McKay takes math beyond moonshine

Barbara Black

John McKay has had an influential impact on the field of mathematics.

Rob Maguire

A distinguished mathematician who has made Concordia his home for more than 30 years will be honoured with a conference later this month called Groups and Symmetries: From the Neolithic Scots to John McKay.

It will bring together nearly 50 mathematicians, many of worldwide distinction, from such institutions as Princeton, Cambridge, Harvard, the Max Planck Institute in Bonn and the Ecole Normale Supérieure in Paris, to discuss some remarkable discoveries in modern mathematics initiated by John McKay.

Two of the most notable of these are known as “the McKay correspondence” and “Mon-strous Moonshine.” They both pertain to an area of mathematics known as group theory.

The term “Monstrous Moonshine” was coined by Princeton mathematician John Conway to describe the mysterious connection between two seemingly unrelated domains — sporadic groups and modular invariants — initiated by McKay’s observations. Indeed, when McKay made this discovery in the late 1970s, it was so far ahead of its time that a decade passed before papers were written about it.

As his friend and colleague John Harnad says, McKay’s peculiar genius lies in noticing connections that no one else has seen.

“He doesn’t solve new problems so much as make observations of surprising relations, and pose challenges that sometimes end up pointing to whole new domains of research,” Harnad said with admiration.

McKay attributes his ability to the fact that his knowledge is unusually broad in an era of specialization.

“You have to have a lot of curiosity and do a lot of thinking,” he said simply. “There’s a lot of pressure to find applications, but if you don’t do the basics, you won’t get the applications.”

It’s an aesthetic attraction. Pure math has a beauty that verges on the spiritual. “God created numbers; man created everything else” (Leopold Kronecker, 1823-1891) is a favourite tag for McKay. It’s also a subject filled with paradox.

“Pure math is math that hasn’t happened yet,” McKay said. “We solve problems without understanding them.”

Born in Kent, McKay went to Manchester University in 1958. Though the father of computer science, Alan Turing, had just died, McKay studied under his successor and worked on the world’s biggest and fastest computer. He went on to the University of Edinburgh, where he worked with Douglas Munn on algebra and computing, a combination that deepened into his lifelong specialty.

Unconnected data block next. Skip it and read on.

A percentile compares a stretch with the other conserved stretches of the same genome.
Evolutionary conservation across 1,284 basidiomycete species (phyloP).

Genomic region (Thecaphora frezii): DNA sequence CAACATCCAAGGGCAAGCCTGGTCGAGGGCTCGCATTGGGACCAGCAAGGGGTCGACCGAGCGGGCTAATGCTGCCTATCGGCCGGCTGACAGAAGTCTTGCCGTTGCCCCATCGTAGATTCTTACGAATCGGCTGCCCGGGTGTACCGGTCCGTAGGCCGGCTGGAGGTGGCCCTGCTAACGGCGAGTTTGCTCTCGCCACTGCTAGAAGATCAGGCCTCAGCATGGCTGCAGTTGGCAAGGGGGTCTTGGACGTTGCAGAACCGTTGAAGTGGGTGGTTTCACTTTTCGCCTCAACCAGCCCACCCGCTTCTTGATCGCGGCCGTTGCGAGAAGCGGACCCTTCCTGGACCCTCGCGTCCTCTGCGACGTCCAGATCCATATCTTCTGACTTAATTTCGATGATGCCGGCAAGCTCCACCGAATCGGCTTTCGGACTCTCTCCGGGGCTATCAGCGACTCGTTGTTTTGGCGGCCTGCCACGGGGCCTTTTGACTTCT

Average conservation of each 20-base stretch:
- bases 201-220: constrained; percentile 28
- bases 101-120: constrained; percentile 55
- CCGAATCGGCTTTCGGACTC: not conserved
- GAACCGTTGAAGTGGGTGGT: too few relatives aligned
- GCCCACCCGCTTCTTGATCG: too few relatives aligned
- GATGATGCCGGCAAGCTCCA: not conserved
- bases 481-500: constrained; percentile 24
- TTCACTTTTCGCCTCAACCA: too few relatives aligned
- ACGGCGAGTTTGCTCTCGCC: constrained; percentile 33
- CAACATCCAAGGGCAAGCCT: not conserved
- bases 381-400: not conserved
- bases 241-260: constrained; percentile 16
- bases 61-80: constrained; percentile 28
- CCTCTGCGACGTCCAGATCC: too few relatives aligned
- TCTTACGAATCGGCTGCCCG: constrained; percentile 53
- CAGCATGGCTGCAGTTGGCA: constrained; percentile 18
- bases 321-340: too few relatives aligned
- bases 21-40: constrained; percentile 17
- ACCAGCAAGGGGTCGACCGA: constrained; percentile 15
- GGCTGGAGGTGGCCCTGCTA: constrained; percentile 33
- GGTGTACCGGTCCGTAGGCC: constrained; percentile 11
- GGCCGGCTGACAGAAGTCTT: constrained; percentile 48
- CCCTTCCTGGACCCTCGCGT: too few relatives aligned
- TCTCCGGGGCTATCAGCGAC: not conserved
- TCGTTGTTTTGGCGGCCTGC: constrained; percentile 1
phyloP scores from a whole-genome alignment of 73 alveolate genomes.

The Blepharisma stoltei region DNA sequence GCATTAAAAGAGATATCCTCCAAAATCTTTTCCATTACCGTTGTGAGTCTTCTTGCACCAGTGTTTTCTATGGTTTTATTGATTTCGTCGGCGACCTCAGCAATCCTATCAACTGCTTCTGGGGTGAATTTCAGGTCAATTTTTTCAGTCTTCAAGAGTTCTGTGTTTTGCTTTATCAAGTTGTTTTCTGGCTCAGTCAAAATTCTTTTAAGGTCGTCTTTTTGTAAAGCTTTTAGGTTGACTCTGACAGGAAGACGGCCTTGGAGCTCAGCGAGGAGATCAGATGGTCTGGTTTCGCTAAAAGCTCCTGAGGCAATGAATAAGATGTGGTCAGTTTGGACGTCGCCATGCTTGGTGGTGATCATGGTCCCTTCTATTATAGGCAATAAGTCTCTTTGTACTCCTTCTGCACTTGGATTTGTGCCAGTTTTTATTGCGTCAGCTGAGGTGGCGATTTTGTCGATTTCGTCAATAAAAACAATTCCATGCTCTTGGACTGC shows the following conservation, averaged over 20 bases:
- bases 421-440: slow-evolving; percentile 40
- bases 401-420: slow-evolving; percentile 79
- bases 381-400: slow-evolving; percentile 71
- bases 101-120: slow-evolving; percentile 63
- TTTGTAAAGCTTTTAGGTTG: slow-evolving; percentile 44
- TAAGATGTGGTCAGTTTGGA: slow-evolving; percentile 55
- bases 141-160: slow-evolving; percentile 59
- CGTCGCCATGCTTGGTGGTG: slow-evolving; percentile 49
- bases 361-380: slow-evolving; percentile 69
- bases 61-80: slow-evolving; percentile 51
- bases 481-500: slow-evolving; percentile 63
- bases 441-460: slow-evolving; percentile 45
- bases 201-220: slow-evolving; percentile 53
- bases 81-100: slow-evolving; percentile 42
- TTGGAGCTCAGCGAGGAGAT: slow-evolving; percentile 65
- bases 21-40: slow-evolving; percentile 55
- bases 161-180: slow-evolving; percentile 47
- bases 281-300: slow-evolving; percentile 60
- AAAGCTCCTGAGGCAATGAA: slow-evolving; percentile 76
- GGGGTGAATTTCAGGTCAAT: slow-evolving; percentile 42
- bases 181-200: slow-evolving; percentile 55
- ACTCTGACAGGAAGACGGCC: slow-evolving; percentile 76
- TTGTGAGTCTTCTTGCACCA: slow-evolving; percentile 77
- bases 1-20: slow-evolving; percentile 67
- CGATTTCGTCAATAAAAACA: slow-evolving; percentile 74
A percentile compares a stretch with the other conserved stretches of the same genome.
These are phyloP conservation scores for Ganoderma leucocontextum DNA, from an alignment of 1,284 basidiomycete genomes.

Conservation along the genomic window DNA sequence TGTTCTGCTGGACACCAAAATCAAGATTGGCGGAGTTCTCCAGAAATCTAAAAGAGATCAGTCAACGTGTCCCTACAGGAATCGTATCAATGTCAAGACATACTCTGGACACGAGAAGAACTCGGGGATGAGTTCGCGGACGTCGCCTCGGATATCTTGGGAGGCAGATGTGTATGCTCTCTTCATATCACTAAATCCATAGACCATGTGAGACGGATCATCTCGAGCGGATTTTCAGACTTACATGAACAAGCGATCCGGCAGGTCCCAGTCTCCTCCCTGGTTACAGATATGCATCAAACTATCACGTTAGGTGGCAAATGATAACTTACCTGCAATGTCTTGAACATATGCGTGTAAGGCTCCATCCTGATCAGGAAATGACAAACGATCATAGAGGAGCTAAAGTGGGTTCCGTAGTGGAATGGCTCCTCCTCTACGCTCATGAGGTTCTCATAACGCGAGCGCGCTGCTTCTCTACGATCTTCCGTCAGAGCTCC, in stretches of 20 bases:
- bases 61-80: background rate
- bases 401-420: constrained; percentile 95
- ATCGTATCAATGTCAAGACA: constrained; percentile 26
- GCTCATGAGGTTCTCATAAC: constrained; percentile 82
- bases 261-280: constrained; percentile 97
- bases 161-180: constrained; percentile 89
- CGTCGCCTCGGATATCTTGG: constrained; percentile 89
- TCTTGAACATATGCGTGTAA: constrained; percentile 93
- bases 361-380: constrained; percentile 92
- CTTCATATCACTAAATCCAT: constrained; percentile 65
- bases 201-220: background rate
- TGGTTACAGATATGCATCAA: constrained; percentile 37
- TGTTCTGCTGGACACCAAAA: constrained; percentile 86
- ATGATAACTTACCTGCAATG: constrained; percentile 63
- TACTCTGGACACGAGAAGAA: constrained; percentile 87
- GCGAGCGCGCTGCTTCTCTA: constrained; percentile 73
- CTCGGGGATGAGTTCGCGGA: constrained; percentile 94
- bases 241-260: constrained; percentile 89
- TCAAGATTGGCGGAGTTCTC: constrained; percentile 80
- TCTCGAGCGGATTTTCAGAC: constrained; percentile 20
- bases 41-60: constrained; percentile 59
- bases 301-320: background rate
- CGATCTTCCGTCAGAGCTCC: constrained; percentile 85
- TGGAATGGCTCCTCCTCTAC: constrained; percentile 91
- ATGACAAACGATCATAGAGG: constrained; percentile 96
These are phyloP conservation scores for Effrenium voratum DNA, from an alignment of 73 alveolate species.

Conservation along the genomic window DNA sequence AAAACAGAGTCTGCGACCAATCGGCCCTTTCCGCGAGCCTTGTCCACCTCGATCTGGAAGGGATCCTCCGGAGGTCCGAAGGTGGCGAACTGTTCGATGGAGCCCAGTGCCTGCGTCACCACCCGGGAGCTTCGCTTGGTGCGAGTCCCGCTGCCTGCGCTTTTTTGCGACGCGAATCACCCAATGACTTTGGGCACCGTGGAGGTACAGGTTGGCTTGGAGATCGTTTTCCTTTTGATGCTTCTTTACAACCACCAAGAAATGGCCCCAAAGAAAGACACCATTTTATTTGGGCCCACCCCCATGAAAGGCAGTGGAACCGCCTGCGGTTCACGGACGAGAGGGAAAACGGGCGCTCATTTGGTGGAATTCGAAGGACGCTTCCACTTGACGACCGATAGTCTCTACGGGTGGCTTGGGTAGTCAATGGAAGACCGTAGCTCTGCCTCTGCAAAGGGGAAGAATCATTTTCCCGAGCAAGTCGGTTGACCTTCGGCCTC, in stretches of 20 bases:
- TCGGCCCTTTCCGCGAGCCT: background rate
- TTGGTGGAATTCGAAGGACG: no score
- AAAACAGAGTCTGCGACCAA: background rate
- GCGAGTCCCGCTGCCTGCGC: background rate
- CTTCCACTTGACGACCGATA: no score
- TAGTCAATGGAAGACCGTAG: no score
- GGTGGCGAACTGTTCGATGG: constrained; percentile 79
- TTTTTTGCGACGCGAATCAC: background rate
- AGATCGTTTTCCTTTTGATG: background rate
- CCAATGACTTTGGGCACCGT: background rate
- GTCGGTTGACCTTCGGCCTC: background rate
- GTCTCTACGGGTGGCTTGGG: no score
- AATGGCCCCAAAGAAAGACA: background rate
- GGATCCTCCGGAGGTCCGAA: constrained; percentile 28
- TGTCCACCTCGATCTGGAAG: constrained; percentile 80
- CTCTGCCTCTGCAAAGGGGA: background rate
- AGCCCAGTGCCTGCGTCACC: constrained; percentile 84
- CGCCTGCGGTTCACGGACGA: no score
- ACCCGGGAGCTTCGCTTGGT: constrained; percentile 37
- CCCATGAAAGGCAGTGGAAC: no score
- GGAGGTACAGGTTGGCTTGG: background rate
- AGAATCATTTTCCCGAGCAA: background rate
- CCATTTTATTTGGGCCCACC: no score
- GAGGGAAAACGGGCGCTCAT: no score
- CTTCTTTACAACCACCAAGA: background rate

With doctorate in hand, he moved to the United States, and taught for several years at the California Institute of Technology. The 1960s were tumultuous. He remembers the tussle between supporters of Communist Angela Davis and Caltech’s board of governors, and their strenuous objections to left-wing scientist Linus Pauling getting the Nobel Prize.

McKay found the uproar distasteful, and left. After several years at McGill, he settled at Concordia, where he has been ever since.

Although generally a peaceful man, he has been a bit of a gadfly, pointing out what he saw as administrative mismanagement in areas ranging from the booking of rooms and the accuracy of campus clocks to the appropriate treatment of postdoctoral fellows.

While his interventions have not always been fully understood or appreciated, McKay said simply, “I’m not keen on running the university like a business. There needs to be more communication and accountability.”

He was elected a fellow of the Royal Society of Canada in 2000, and won the 2003 CRM-Fields Prize for Mathematics, the most prestigious distinction given to mathematicians in Canada. He is known worldwide for his contributions, and conferences at mathematical research centres around the world have been devoted to the ideas that he initiated.

The scientific program of the conference to be held April 27 to 29 will take place at the Centre de recherches mathématiques (CRM), on the campus of the Université de Montréal. A number of Concordia professors will take part, including Harnad, who is one of the organizers, David Ford, Hershy Kisilevsky, Dmitri Korotkin, Emmanuel Letellier and David Sevilla-Gonzalez.

Concordia plays an active role in CRM, which is an internationally recognized research centre supported by the federal and Quebec funding agencies, the contributing Quebec universities, and international sources.

As for McKay, he’s focused with typical intentness on getting the conference attendees’ help in solving what he regards as the most basic problem: “to find a natural realization of the Monster as a group of symmetries in a geometric or topological setting.”